The Guardian points out that many corporations have green policies and charitable foundations, but few of those corporations address their use of OFCs and tax havens. Good examples of this are the Chiquita, Delmonte, and Dole fruit companies, all of which source bananas from plantations in Latin America and West Africa. From 2002-2007 these companies paid an effective tax rate of 14 percent despite having headquarters in the U.S., where the corporate tax rate was 35 percent. Indeed, the preference for pseudo-philanthropy regarding taxes is so widespread that it affects whole regions. According to Oxfam, an NGO that focuses on world poverty, developing countries lose more than USD 50 billion each year to tax havens, which is about the same amount given in aid to developing countries each year by wealthy nations.4 From this, it can be concluded that to maximize development in poorer countries, tax avoidance must be addressed. According to the Tax Justice Network, “Tax is the most important, the most beneficial, and the most sustainable source of finance for development. The long-term goal of poor countries must be to replace foreign aid dependency with tax self-reliance.”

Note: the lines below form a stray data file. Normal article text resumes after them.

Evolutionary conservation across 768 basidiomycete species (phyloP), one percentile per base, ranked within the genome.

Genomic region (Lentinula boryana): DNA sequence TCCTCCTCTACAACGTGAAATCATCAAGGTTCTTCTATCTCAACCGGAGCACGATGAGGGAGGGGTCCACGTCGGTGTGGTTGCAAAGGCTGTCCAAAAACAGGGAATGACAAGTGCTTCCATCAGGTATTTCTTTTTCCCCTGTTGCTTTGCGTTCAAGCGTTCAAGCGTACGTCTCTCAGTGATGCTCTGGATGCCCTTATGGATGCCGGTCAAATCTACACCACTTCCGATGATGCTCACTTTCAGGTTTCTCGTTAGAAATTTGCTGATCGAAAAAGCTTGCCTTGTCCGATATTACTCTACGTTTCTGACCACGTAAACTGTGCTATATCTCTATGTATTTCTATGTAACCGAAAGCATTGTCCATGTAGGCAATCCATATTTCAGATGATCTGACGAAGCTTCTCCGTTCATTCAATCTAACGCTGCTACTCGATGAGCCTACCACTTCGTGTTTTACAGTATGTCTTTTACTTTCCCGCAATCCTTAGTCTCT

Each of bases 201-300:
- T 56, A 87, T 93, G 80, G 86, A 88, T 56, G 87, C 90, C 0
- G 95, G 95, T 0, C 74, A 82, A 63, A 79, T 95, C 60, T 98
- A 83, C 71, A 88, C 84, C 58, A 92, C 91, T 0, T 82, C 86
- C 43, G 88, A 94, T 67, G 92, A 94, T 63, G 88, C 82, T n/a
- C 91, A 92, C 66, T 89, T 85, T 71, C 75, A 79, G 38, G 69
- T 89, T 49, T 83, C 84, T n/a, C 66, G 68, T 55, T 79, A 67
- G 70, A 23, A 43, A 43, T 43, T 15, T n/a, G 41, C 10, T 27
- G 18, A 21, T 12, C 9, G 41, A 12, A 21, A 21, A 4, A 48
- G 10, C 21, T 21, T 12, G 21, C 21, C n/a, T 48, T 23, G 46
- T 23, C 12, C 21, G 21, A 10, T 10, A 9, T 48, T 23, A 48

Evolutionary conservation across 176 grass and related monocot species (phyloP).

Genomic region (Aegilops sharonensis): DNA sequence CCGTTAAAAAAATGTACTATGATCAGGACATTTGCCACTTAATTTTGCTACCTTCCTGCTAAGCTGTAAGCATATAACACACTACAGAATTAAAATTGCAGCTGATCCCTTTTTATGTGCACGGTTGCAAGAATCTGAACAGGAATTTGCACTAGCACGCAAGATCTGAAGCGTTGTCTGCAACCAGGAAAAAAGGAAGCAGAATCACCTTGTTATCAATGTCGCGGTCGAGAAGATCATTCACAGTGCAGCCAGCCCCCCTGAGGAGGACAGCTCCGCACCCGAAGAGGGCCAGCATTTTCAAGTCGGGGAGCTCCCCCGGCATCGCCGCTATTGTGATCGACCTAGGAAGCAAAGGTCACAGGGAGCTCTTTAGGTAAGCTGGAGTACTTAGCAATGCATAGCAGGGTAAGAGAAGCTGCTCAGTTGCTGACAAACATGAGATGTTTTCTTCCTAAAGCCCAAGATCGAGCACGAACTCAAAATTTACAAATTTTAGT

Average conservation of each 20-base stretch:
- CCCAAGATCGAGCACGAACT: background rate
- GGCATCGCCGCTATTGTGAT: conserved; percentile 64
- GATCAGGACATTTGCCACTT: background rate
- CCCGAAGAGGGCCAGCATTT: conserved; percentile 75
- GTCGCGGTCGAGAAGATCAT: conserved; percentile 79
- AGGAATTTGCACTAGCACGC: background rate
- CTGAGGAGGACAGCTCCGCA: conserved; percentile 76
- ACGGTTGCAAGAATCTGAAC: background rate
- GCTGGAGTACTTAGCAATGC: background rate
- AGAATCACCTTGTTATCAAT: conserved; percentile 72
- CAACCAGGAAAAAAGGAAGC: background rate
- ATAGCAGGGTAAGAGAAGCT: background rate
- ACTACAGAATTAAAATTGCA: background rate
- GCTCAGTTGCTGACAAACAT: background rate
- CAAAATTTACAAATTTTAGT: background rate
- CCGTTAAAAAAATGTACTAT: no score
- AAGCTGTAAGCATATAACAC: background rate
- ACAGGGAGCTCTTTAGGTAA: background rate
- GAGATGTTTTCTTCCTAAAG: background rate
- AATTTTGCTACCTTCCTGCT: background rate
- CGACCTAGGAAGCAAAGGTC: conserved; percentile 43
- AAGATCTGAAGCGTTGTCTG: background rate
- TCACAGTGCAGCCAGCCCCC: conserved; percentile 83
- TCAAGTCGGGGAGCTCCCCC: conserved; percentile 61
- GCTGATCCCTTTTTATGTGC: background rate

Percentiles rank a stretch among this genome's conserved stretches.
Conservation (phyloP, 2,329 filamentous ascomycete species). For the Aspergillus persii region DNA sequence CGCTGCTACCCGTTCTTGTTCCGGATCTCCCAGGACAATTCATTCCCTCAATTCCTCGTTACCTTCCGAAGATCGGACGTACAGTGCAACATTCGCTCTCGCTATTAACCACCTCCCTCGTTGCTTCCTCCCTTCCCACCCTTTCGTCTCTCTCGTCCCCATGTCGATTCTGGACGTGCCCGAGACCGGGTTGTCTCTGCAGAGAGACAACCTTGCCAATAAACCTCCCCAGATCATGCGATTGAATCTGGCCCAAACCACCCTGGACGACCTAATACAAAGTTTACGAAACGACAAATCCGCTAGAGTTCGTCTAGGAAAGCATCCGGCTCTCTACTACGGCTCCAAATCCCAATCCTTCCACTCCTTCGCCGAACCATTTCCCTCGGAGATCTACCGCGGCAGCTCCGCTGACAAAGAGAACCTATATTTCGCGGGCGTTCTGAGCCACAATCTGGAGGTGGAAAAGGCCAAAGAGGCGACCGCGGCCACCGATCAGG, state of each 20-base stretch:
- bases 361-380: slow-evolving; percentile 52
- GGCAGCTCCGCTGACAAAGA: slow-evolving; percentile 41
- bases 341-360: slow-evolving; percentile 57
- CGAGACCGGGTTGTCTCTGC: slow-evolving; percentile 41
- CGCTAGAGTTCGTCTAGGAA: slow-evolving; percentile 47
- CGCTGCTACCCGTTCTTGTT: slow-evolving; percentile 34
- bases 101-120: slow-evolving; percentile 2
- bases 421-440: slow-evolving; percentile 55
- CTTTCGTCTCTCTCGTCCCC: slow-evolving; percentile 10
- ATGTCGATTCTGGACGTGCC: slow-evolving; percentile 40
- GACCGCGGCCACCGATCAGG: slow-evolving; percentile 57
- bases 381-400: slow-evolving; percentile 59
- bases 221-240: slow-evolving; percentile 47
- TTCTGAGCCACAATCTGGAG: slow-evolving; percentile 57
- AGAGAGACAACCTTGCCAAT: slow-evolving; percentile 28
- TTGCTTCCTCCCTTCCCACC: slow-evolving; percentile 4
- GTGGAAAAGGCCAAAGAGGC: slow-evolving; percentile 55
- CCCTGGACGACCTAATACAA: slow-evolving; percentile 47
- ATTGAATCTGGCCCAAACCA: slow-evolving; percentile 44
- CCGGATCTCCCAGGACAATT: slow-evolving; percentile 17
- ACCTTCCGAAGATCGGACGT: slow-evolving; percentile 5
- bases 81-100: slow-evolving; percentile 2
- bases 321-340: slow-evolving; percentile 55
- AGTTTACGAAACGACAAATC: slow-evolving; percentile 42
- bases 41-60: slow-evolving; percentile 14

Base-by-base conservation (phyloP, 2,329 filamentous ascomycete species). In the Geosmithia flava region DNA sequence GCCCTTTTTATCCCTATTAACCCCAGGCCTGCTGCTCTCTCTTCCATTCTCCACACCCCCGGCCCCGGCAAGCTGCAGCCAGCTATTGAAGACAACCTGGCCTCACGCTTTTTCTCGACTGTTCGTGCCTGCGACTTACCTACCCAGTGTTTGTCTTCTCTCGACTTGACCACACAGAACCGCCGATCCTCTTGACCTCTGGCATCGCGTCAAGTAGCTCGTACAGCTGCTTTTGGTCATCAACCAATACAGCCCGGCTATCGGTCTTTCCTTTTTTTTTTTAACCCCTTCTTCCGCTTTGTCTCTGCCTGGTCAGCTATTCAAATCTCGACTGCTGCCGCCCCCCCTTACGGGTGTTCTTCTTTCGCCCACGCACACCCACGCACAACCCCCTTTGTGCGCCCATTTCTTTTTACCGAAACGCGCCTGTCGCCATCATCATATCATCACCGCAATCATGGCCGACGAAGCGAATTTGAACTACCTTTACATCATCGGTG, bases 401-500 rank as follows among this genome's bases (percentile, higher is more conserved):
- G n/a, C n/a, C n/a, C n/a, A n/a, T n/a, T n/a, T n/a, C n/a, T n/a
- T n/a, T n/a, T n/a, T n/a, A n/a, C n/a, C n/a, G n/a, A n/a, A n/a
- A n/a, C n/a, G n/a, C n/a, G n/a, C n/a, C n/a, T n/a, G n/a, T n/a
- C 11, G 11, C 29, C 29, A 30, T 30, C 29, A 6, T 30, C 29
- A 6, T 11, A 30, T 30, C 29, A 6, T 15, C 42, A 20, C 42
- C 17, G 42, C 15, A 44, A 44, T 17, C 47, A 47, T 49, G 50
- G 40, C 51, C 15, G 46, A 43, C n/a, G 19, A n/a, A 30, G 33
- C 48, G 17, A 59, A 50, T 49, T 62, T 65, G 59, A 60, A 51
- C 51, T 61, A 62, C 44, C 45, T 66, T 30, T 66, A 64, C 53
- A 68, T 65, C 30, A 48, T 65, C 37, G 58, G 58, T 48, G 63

One of the most salient taxation issues in Latin America is the under-taxation of its wealthiest citizens. Latin America has the highest levels of inequality in the world. One of the more reliable ways to ensure the progress of Latin American countries would be to fund social development programs, such as education and healthcare, with tax money. However, this process is hampered by the great lengths to which Latin American elites will go to avoid paying taxes. According to fiscal expert John Christensen, “More than 50 percent of the total holdings in cash and listed securities of rich individuals in Latin America is held offshore.” If Latin American governments invested in creating efficient, competent, institutionalized tax systems with repercussions for tax avoidance, there would be a sizeable increase in financial resources for development in the region. Secretary of State Hillary Clinton addressed the theme of under-taxation in Latin America in a recent speech in Quito, Ecuador: “In many places, it is also a simple fact that the wealthy do not pay their fair share. We can’t mince words about this. Levels of tax evasion are unacceptably high — as much or more than 50 percent in some of the region’s economies when it comes to personal income tax.”